Your Input Requested: USAID Survey on Research Needs in Horticulture
Horticulture is renowned for its unique contributions in three key areas: 1) economic growth and income delivery through intensive production on small plots of land; 2) connectivity to the commercial private sector; and 3) nutrition delivery. There is an inherent development challenge to support the establishment of sustainable horticultural systems, and the many benefits associated with them, in farming systems where rural poverty and undernutrition are concentrated. Research can contribute to fulfilling horticulture’s potential to drive inclusive economic growth by contributing to smallholder participation in horticulture and to improve nutrition through expanded access to, and consumption of, safe, affordable and nutritious fruits and vegetables. USAID is seeking input to prioritize research areas for a new investment to add and/or expand future horticulture opportunities within farming systems. We request your feedback through a brief survey found at the end of this post.
Research undertaken in an eventual program would contribute to the implementation of the Global Food Security Act Research Strategy (GFSA RS). Under the GFSA RS, research outputs are sought and developed that: reduce extreme poverty, reduce risks and increase resilience, and advance human outcomes––specifically in improving nutrition, gender equity, and economic opportunity, especially for low-income groups such as youth. In addition, USAID and Feed the Future research investments follow operational research principles, which include both “public goods” research aligned with the above objectives, and “field-driven” research, which directly supports and contributes to USAID partner country and regional priorities.
Feed the Future investments are generally purposed towards delivering scalable, sustainable impact with smallholder farmers, with a special emphasis on reaching, benefiting, and empowering women, including young women. Research investments are intended to advance development objectives through the generation of relevant technologies and resource management practices, understanding the constraints to delivery and adoption of the technologies and practices, and advancing economic approaches that respond to market failures, reduce risks, and foster inclusive and smallholder engagement in horticultural production and market systems.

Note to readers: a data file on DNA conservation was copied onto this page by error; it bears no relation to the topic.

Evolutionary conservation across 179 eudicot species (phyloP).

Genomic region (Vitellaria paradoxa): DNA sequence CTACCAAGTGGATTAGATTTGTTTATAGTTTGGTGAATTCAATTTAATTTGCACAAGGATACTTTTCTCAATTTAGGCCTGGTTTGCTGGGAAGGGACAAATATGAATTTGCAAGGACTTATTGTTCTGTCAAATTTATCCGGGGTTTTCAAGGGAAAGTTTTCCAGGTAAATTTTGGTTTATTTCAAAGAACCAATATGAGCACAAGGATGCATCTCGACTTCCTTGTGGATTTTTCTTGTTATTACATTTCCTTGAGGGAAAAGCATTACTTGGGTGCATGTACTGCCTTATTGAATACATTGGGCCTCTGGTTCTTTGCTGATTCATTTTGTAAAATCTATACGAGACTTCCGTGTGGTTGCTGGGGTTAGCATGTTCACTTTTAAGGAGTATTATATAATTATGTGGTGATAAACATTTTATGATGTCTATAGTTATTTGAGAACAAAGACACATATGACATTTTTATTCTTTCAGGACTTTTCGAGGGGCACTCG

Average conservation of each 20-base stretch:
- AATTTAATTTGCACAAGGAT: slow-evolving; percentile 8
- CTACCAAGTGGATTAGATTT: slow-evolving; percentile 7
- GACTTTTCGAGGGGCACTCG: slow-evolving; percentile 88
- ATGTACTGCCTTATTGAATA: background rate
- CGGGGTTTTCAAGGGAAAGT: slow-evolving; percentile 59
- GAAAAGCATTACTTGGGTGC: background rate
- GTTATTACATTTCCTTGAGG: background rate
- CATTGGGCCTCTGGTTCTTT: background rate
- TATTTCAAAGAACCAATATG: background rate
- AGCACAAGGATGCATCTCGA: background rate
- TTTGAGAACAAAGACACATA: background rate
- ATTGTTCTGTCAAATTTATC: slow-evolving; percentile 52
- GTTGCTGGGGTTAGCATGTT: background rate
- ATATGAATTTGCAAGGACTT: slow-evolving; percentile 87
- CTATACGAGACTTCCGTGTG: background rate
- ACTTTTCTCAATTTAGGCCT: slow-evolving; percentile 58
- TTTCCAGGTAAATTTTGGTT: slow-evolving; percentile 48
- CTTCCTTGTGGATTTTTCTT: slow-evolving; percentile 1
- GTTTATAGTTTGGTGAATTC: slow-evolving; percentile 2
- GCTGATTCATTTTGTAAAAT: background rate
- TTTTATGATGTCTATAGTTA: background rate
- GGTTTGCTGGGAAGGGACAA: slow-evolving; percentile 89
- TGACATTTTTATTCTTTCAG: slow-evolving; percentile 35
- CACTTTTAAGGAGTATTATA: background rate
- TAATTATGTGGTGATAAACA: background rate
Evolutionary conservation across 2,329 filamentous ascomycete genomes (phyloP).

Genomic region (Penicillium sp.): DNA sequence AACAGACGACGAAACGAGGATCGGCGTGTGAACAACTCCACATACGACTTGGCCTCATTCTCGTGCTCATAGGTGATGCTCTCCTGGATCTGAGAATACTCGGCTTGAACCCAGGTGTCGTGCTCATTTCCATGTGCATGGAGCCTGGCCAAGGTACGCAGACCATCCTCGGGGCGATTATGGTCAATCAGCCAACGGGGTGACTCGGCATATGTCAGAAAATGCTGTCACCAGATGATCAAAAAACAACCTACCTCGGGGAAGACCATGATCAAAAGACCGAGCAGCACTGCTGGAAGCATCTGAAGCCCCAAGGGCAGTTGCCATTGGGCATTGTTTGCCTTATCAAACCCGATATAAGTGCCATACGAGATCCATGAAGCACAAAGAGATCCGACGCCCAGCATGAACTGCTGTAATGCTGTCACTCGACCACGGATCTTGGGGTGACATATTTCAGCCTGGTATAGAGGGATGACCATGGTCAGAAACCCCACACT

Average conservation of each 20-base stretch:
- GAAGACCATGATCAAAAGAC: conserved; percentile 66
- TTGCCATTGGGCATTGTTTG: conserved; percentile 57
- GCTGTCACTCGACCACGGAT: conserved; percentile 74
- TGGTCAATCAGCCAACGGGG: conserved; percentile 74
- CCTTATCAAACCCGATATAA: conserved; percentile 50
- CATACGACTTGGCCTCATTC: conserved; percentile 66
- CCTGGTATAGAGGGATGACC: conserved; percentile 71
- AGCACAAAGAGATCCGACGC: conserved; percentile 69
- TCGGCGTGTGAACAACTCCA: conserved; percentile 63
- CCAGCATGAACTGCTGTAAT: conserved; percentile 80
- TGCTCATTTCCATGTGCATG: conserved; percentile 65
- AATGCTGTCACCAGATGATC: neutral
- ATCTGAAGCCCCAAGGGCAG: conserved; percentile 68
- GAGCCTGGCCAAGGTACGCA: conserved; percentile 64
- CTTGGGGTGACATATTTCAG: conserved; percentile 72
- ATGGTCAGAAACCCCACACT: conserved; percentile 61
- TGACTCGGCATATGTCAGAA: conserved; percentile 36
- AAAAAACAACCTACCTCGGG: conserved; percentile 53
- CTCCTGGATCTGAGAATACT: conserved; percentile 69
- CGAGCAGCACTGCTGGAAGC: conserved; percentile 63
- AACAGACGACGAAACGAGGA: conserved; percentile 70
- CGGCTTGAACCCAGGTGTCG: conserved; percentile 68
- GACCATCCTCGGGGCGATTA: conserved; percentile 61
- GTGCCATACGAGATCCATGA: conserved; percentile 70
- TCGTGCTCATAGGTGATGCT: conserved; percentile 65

Given these precepts, USAID is seeking input on how to prioritize research on horticulture, in farming systems that are of high interest to the Feed the Future Initiative in the timeframe of 2021-26. A“farming system” is defined as follows:
“...a population of farm households, generally of mixed types and sizes, that as a group have broadly similar patterns of resources, livelihoods, consumption, constraints and opportunities, and for which similar bundles of development strategies and interventions would be appropriate. Often, such systems share broadly similar agroecological and market access conditions. There are inherent patterns of heterogeneity in any particular farming system, for example the interdependence between small and large farms.” (From: Dixon et. al., Farming Systems and Food Security in Africa, 2020)
USAID is highly interested in farming systems-specific research priorities for smallholder development in commercially-oriented horticulture. Successful development of commercial horticultural enterprises by smallholder farmers in key farming systems can provide significantly higher incomes, greater connectivity to markets and finance, increased resilience through enterprise diversification, and improved nutrition for producers and consumers through greater availability and affordability of fruits and vegetables. Smallholder farmers face many challenges in developing sustainable commercial horticultural enterprises that complement their other farm enterprises. These challenges also often differ between farming systems resulting in the need to identify and address farming systems-specific research priorities.
The five key farming systems of interest to Feed the Future include:
- Rice and Rice-wheat systems of South and Southeast Asia
- Agro-pastoral systems of West Africa
- Cereal-root crop mixed systems of West Africa
- Maize-mixed systems of East and Southern Africa
- Highland perennial and mixed systems of East and Central Africa
We would like you to provide input on priorities for research to support adding and/or expanding horticultural activities within these existing five key farming systems that are of interest to USAID. Please share your views by completing this brief SURVEY by June 19, 2020. Please only address those questions posed in farming systems where you have sound knowledge and personal expertise.
Thank you for your valued input!